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February 2, 2009 3:16 PM   Subscribe

First contact and apocalyptic sci-fi recommendations please.

I am a big fan of first contact science fiction, first contact being the moment wherein the human species – generally the protagonists – make contact with extraterrestrial intelligences or artefacts. I’m thinking along the lines of Sagan’s Contact, most of Stanislaw Lem’s work (The Invincible, Solaris, His Master’s Voice and the wondrous Fiasco), but particularly Clarke’s Rendezvous With Rama, Pohl’s Gateway, Budrys’ Rogue Moon and Bear’s Eon.

I find the latter sorts of stories particularly thrilling. An abandoned BDO (Big Dumb Object) filled with mysteries and terrors, which must be explored and scientifically understood. They are equal parts creepy and fascinating.

Of course, it doesn’t have to be an intelligence or an artefact. Baxter’s Moonseed was remarkable, and that was basically about a kind of dirt.

And for me, apocalyptic sci-fi (I’m thinking Footfall, The Forge of God, Blood Music, etc.) is great because it’s fun to watch the human race get wiped out, or nearly so. I know this is technically two questions but I figure science fiction aficionados would be happy to share their favourites in both genres.

So I guess I’m just after suggestions along those lines: hard (preferably) sci-fi about humankind’s first experience with a mysterious alien force, be it hostile, neutral, friendly, or simply extinct; and hard (preferably) sci-fi about humankind being taken to the very brink of continued existence.
posted by turgid dahlia to Media & Arts (43 answers total) 51 users marked this as a favorite
Most of Niven's 'Known Space' stories cover this territory. 'Protector' is an interesting twist on first-contact and 'Ringworld' is pretty standard Niven-"let's go exploring!" fare. I like Niven less and less as times goes on but he is still pretty much canon in my view of sci fi.
posted by GuyZero at 3:25 PM on February 2, 2009

Octavia Butler's Dawn trilogy would fit the bill.
posted by dirtmonster at 3:26 PM on February 2, 2009

A little obscure (and frankly not all that great except for the premise) is David Gerrold's (of Star Trek fame) series 'The War with the Chtorr'. Heinlein-esque storytelling but a neat concept of an environmental invasion (think terraforming) rather than ships of troops landing. It is currently unfinished if Wikipedia is correct.
posted by elendil71 at 3:29 PM on February 2, 2009

I think a good first contact series is Timothy Zahn's Conquerors trilogy. Conqueror's Pride is the first one.

Ok, so it's mostly humans running into a seemingly inscrutable alien race instead of some impenetrable artifact or intelligence, but it has a pretty interesting twist.

Vernor Vinge's A Fire Upon the Deep is maybe more what you're looking for. The sequel, A Deepness in the Sky, is also really good.
posted by sevenless at 3:31 PM on February 2, 2009

If you haven't read Anathem by Neal Stephenson yet you really should, it's a first contact book with a hint of the apocalyptic.

I also enjoyed Spin by Robert Charles Wilson which covers very similar ground.
posted by Bango Skank at 3:34 PM on February 2, 2009

A Mote in God's Eye is a good space-opera style first-contact story.
posted by dolface at 3:39 PM on February 2, 2009 [1 favorite]

Response by poster: Familiar with the Vinge "Deep" books (awesome) and Ringworld (also awesome), but these others are sounding great, keep 'em coming!
posted by turgid dahlia at 3:40 PM on February 2, 2009

First contact: Gregory Benford's In the Ocean of Night (and its sequels, if you liked this one and want to go on, get pretty apocalyptic)

Apocalyptic: Thomas Disch's The Genocides; Niven & Pournelle's Lucifer's Hammer; Wyndham's The Day of the Triffids; Gore Vidal's Kalki
posted by Iosephus at 3:49 PM on February 2, 2009

The Time Odyssey series by Arthur C. Clarke is pretty much the obvious. Also Childhood's End by the same author is excellent.
posted by kampken at 3:53 PM on February 2, 2009

Engines of God by Jack McDevitt has quite a lot of both things that you seek. So does Fade-Out by Patrick Tilley. Marrow is quite interesting. Oh, and you will probably enjoy The Ophiuchi Hotline.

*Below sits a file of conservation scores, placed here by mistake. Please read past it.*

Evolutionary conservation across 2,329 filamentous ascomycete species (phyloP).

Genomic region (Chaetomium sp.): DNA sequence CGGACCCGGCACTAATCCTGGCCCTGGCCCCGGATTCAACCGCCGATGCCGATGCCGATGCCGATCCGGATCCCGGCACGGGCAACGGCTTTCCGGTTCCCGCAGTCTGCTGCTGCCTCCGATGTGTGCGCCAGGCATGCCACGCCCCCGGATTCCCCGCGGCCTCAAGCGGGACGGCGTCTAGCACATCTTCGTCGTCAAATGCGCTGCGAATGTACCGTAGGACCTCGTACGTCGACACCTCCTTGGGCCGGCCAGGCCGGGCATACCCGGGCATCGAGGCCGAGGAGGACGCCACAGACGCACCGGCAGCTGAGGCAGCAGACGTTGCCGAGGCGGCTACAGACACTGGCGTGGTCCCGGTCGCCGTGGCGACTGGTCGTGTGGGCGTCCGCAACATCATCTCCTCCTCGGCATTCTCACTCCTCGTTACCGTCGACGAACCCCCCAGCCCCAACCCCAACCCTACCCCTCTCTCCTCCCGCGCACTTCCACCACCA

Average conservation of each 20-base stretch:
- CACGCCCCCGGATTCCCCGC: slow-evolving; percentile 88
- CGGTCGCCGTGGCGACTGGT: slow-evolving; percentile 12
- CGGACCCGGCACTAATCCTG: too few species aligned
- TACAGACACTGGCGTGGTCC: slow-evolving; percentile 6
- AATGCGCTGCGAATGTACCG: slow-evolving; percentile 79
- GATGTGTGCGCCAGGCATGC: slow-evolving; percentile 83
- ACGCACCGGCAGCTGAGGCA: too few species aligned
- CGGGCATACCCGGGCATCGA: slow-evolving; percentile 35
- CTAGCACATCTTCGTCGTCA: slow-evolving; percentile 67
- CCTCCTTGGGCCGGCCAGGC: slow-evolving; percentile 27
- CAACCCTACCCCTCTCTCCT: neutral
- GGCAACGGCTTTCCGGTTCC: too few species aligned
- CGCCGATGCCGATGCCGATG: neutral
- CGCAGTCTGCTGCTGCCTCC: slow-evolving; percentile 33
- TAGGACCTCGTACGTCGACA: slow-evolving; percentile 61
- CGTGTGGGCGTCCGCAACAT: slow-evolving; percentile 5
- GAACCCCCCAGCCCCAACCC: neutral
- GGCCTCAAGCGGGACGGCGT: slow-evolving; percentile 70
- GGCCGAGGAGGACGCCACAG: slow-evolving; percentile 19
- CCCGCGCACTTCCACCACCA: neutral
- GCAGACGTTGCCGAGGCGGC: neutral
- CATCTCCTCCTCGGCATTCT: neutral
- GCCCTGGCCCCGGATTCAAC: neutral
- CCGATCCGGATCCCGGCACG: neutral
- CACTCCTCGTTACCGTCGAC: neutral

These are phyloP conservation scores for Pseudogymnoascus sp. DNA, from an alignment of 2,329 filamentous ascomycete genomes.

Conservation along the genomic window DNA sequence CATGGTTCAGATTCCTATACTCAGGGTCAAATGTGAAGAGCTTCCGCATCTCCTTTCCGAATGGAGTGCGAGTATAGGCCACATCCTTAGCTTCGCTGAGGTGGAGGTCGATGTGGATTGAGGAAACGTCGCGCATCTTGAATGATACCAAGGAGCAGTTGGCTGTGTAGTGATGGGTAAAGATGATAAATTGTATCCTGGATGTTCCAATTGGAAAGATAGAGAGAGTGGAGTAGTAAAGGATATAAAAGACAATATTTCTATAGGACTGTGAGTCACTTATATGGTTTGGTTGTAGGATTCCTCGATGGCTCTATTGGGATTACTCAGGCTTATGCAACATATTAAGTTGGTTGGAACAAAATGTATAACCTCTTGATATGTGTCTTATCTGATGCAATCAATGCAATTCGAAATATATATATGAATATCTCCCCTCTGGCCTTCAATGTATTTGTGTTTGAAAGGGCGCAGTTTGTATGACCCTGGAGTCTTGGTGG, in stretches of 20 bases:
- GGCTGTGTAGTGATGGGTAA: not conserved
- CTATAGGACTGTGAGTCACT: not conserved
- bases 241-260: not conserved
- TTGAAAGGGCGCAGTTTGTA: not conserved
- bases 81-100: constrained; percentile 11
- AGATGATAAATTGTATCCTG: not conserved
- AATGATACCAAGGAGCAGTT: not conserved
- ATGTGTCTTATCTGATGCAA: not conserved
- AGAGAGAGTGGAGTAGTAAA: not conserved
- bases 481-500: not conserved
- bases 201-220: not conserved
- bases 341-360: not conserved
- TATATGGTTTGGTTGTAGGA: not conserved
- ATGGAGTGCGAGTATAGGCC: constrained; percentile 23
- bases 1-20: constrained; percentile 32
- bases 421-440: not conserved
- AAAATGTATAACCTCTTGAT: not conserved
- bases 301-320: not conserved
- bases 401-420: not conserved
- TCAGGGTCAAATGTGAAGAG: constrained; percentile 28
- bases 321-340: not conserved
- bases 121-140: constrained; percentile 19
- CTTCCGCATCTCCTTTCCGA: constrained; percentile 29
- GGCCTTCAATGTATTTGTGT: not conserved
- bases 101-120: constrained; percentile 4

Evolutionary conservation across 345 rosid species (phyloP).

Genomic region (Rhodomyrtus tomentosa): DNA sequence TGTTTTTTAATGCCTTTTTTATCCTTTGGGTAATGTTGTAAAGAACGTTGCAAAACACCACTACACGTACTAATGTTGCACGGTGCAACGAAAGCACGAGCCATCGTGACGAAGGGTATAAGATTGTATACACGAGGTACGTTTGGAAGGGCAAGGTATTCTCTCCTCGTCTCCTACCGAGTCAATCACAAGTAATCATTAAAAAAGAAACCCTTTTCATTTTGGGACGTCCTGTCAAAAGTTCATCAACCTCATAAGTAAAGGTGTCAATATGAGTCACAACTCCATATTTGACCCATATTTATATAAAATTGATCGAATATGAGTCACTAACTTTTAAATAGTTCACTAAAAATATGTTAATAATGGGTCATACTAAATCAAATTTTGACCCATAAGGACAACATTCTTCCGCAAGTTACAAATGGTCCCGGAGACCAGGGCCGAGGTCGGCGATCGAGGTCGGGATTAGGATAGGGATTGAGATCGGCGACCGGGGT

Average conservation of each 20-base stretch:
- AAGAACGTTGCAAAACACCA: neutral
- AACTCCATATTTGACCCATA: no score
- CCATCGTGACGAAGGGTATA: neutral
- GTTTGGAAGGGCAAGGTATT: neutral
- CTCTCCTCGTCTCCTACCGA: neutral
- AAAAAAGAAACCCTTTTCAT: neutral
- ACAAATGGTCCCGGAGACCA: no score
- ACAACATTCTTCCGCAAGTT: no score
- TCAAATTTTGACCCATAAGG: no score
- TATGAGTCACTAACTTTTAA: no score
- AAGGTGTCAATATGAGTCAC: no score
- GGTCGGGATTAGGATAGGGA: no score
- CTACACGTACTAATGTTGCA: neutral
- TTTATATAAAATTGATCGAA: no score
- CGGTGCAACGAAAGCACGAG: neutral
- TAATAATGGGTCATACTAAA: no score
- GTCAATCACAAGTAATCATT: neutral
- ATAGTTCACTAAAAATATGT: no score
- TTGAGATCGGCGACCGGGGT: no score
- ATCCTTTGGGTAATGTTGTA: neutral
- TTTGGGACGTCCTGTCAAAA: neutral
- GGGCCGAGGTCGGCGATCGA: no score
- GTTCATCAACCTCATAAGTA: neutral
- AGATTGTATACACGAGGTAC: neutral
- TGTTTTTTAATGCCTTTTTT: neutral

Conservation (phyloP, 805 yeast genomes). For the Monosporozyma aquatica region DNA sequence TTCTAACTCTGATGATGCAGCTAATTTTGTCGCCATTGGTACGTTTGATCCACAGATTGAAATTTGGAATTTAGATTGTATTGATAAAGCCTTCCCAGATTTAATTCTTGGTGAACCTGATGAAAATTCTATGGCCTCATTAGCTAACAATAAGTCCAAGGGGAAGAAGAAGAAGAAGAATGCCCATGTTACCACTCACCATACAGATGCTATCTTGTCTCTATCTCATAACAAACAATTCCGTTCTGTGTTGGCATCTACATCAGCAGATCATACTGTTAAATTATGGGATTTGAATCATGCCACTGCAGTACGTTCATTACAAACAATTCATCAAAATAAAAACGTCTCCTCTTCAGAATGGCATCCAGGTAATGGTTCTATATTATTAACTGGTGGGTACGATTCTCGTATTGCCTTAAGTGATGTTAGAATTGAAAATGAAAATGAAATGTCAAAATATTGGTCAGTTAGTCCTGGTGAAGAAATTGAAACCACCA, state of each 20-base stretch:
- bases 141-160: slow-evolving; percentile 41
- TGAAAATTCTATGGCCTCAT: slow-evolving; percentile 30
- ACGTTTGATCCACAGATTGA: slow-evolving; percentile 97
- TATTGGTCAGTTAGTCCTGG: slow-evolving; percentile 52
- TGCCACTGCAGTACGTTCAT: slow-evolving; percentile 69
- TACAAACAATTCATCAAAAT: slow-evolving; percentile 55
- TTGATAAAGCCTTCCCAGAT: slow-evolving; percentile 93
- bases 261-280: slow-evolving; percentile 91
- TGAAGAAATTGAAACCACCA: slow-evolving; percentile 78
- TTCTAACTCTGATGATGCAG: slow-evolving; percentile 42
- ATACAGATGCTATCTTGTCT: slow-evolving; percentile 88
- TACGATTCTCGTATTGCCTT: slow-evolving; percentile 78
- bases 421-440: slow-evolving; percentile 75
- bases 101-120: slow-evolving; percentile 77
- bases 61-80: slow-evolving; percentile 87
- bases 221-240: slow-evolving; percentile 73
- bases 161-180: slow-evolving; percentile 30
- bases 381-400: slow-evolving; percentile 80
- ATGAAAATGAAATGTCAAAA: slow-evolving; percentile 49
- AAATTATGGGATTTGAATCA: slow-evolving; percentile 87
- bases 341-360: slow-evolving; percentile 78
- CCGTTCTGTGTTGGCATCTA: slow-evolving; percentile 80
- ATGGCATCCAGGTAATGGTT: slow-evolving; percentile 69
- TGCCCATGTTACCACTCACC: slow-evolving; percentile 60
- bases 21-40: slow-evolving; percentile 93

posted by WPW at 3:56 PM on February 2, 2009

Oryx and Crake, by Margaret Atwood, definitely falls into the post-apocalyptic genre. Fantastic book.
posted by 8dot3 at 4:04 PM on February 2, 2009

Ken MacLeod's Learning the World (thought the ending fals short of apocalypse).
posted by bad grammar at 4:40 PM on February 2, 2009

Dan Simmons' Hyperion Cantos is pretty apocalyptic in tone, albeit on a galactic scale (and a very good and involving read, in my opinion). I've read the first two myself, and I've just found out that there's another two as result of answering this question, so thanks for that!
posted by Chairboy at 4:40 PM on February 2, 2009 [2 favorites]

The trilogy Titan, Wizard, and Demon by John Varley is an oldie but goodie. Basically, a huge ... thing ... orbiting Saturn (if I recall correctly) turns out to be a sentient world, with sentient creatures living inside it. Humans pay a visit. Problem is, the world is so old it's going senile and cracking at the seams. Sometimes weird and creepy, probably just your cup of tea!
posted by Quietgal at 4:40 PM on February 2, 2009

The Sparrow, by Mary Doria Russell is about first contact. Not your traditional SciFi, but really good.
posted by gemmy at 5:20 PM on February 2, 2009 [4 favorites]

previous askme, loads of suggestions :
posted by radiosilents at 5:27 PM on February 2, 2009

If you like a little humor in your scifi, you may enjoy First Contract by Greg Costikyan.
posted by nightchrome at 5:48 PM on February 2, 2009

Ok, if you've already read Vinge's stuff here are couple more I remembered. Steven Baxter's Time Ships is a pretty interesting "sequel" to "The Time Machine" that's pretty apocalyptic; also his Manifold: Time. That one's sort of along the lines of Childhood's End. Well, maybe really sort of.

Another first contact one that's good-- in Star Trek's "they're human so the prime directive doesn't count" subgenre-- is David Brin's Glory Season. I suppose some of his Uplift novels are sort of Rama-esque first contact, and a little bit apocalyptic at the end of the second trilogy, but not that much. I suppose Earth might fit too.
posted by sevenless at 5:57 PM on February 2, 2009

Check out Blindsight: it takes the standard question of "how alien would alien intelligence really be?" and runs with it, leading to a sort of psychological apocalypse (not to give too much away). Not only is it very well written, but the whole novel is available free on the author's site.

Michael Flynn's Eifelheim is a more traditional first contact story, but in an unusual setting -- mid-14th century Germany. I'll also second the recommendations for Spin and Childhood's End. If you're in the mood for a 5-minute read, maybe try this.
posted by teraflop at 6:01 PM on February 2, 2009